As a child, I found Cinderella to be the least intriguing of all the Disney princesses: she was simperingly sweet, had no backbone, and needed an entire cast of characters to help her get a leg up. My conception of her character greatly changed when I, now an adult, viewed the National Ballet of Canada’s production of the tale.
Cinderella, when danced by the stunning Heather Ogden, becomes a sweet young woman who dreams of true love. Gone is the Cinderella who waits for others to accomplish what needs to be done: this new princess is a kindhearted but feisty mademoiselle who leaps into dances with grace and zeal, who is confident but not conceited, who exudes passion, beauty, and, most of all, a good, true heart. Heather Ogden exudes all these traits without speaking a word: her face and incredibly expressive body language do all the talking for her. She danced perfectly, never missing a beat and completely owning the stage. She was absolute perfection as Cinderella: she turned a character I never cared much for into someone I ached to see succeed. I cannot sing her praises highly enough.
Unfortunately, not all the dancers exhibited her precision. More often than I would have expected from the National Ballet of Canada, many of the dancers were out of sync not only with the music, but also with each other. Graceful choreography became awkward each time a dancer missed a beat, fumbled a landing, or tensely executed a movement, and as an unfortunate consequence, that crucial illusory relationship between the audience and the stage was diminished, and the magic needed for a truly majestic piece of theater dwindled sadly.
However, this is not to say all the dancers flubbed their movements. Tiffany Mosher and Krista Dowson (both, I was surprised to discover, in their National Ballet of Canada debut) were divine representations of narcissism as the evil stepsisters. Conceited and arrogant in the most amusing fashion, these two were a joy to watch. The stepmother, as danced by Rebekah Rimsay, who is now celebrating twenty years with the company, was a hilarious Joan Rivers parody who more often drunkenly stumbled around than danced. The fairy godmother (Lisa Robinson) was fine but forgettable, while the Prince (billed as Her Prince Charming and danced by Patrick LaVoie) was handsome and had a distinct air of genuine sentimentality. He may have botched a few dance moves, but Lavoie took the most stereotypical of Disney princes and made him into a flesh and blood man. The final scene of the ballet, where Cinderella and Her Prince Charming sit by the fire, was a startling role reversal. For a change, she held him. As he, kneeling on the ground before her, lays his head on her lap, I truly felt I knew this character: utterly content to have found the woman he loved and gained her love in return. It was a touching moment that will stay with the audience long after the performance is over.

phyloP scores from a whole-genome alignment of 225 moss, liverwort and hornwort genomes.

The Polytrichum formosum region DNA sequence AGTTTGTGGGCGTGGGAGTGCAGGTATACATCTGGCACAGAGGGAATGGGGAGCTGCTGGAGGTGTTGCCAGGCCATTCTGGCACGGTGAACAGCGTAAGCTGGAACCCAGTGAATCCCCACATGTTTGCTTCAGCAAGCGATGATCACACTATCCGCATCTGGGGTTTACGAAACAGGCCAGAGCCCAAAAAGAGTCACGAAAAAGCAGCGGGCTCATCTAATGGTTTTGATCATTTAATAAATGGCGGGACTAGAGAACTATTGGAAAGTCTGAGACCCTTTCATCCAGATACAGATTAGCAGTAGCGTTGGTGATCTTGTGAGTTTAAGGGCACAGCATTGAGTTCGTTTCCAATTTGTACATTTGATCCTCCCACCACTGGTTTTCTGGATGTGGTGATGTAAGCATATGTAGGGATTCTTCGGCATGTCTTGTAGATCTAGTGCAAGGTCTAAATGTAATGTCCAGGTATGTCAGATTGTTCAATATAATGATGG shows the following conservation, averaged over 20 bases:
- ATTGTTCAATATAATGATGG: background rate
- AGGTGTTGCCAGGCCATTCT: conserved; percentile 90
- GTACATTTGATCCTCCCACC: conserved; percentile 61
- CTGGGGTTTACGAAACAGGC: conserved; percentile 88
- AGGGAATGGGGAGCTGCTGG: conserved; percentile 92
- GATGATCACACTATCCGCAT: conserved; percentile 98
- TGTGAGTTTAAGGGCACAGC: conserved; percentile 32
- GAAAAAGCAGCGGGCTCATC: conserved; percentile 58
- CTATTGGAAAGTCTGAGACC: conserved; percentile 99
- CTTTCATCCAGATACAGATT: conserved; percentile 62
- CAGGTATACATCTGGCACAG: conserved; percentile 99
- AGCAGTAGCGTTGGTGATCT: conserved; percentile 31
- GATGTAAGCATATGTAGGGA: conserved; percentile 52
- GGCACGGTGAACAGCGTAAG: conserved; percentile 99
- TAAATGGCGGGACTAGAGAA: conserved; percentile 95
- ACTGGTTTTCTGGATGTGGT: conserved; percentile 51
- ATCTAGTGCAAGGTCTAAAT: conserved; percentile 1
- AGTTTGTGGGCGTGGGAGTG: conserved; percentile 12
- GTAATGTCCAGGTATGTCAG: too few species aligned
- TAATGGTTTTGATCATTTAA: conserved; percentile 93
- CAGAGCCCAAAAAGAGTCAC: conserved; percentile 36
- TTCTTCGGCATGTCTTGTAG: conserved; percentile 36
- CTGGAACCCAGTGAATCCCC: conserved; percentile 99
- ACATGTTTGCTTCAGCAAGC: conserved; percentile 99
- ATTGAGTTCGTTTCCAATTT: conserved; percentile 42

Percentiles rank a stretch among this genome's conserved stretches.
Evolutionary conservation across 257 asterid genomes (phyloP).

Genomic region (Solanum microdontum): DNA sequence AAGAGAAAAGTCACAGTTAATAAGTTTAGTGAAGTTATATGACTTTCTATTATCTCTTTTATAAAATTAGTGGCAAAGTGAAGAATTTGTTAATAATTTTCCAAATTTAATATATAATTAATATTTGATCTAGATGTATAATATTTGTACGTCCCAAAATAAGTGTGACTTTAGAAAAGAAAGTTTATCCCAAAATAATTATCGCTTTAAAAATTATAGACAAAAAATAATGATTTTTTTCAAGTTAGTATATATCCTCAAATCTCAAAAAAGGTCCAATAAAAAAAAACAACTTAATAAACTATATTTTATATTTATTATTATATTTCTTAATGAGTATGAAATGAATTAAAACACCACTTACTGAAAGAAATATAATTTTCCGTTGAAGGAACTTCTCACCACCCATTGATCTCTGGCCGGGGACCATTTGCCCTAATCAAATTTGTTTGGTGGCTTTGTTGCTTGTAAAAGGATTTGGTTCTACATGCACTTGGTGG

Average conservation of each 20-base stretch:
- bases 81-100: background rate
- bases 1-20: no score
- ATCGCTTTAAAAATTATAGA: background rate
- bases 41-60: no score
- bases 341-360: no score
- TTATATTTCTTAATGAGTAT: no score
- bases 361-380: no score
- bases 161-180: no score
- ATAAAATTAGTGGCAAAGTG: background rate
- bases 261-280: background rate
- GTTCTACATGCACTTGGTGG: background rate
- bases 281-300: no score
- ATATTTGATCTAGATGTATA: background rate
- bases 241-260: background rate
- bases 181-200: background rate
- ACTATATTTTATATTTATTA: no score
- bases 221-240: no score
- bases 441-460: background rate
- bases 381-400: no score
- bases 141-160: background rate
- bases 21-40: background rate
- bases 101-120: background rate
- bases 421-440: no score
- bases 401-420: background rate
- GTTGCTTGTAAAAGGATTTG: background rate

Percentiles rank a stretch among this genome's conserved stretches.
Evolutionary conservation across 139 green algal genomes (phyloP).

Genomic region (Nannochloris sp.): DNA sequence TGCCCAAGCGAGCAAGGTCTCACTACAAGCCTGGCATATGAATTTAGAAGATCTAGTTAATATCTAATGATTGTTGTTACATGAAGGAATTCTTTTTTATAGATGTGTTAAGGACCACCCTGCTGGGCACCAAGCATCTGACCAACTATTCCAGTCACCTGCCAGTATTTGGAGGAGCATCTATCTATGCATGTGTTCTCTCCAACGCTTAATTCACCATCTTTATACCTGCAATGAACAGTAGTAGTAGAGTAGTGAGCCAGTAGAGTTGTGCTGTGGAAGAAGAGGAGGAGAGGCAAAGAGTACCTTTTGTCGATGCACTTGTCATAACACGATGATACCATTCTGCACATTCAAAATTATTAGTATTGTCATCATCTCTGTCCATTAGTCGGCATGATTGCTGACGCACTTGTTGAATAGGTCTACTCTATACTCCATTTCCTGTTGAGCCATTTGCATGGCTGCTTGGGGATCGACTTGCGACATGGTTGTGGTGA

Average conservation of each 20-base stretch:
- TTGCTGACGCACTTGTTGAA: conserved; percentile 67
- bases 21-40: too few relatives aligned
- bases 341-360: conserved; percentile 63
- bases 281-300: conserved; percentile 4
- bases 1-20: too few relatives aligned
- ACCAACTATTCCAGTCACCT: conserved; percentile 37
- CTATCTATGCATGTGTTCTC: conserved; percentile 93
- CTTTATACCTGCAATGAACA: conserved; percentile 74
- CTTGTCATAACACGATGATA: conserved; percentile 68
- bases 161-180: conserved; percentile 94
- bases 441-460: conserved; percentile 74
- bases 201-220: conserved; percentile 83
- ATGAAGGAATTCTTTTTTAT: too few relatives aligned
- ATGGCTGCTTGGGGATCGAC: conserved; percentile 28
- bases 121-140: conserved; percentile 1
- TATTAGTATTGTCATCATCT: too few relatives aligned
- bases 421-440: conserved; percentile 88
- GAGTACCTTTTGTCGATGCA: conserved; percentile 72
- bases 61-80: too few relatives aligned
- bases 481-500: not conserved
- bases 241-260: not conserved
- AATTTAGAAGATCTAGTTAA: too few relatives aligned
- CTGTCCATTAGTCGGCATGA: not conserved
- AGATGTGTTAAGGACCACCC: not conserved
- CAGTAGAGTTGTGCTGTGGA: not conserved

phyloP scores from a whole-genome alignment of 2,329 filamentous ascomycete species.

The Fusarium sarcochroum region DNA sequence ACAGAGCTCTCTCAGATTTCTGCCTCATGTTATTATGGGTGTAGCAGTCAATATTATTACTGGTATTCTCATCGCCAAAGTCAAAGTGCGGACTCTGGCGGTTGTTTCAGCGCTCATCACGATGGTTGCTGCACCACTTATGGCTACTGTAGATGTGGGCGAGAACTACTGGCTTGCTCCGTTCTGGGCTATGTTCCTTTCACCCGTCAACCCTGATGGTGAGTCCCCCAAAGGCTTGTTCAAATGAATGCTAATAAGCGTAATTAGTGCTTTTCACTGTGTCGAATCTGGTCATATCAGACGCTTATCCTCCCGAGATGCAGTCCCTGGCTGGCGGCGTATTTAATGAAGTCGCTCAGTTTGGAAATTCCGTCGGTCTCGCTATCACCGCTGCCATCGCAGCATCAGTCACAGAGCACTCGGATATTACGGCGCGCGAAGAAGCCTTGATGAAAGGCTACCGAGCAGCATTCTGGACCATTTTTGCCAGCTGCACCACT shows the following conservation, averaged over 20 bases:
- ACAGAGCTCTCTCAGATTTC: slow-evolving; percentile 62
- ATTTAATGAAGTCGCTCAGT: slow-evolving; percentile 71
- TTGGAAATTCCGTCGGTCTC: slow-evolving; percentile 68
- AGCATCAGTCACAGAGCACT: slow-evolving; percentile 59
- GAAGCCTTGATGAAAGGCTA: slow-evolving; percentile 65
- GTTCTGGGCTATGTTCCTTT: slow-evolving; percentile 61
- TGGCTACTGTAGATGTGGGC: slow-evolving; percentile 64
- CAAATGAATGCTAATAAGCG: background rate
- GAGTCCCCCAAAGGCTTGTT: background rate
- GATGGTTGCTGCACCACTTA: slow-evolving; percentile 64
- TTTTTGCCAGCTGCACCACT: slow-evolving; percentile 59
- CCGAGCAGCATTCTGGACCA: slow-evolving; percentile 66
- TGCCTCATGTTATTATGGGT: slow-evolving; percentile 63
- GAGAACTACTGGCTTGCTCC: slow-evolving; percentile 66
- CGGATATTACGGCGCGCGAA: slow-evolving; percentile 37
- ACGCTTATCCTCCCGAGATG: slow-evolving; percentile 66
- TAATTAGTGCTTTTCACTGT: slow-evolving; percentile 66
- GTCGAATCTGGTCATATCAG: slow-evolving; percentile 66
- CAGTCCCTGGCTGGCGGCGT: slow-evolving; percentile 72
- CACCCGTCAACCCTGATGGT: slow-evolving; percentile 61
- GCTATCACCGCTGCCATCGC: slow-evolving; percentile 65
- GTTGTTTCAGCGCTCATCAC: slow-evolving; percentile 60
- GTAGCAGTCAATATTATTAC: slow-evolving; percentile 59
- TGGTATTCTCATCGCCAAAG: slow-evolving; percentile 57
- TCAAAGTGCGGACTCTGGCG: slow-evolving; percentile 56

The recital has more to offer than just dance, though. The sets and costumes designed by David Boechler—inspired by the Jazz Age of the 1920s—are bright and beautiful. They bring the play to life and enhance the viewing experience tenfold. Set changes are smooth and seamless, with one particularly impressive prop: that of the floating pumpkin carriage Cinderella uses to arrive at the ball. The music by Sergei Prokofiev, executed flawlessly by Martin West, is at once playful and evocative, changing from comic to somber to sentimental all smoothly in minutes to suit the fresh and fancy free choreography by James Kudelka. Kudelka deserves extra recognition for re-imagining this classic tale and its characters in a unique way that preserves what is so beloved, but also manages to deepen the characters, enhance the choreography, and alter the overall tone. As Karen Kain (Artistic Director of the Ballet) says in her introduction to the dance, he changes the thematics from ‘rags to riches’ to personal growth through the renewing force of love.
Overall, the National Ballet of Canada’s Cinderella is an enthralling and enjoyable piece of showmanship. The audience becomes emotionally invested in the characters, the dance is a pleasure to watch, and the principle dancers dazzle.
The Ballet continues until Saturday November 20, 2010, alternating between evening shows at 7:30PM from Wednesday November 17th to Saturday November 20th, and matinees at 2:00PM on Sunday the 14th, Thursday the 18th, and Saturday the 20th.
All performances take place at the Four Seasons Centre for the Performing Arts, located at 145 Queen Street West. The nearest subway station is Osgoode.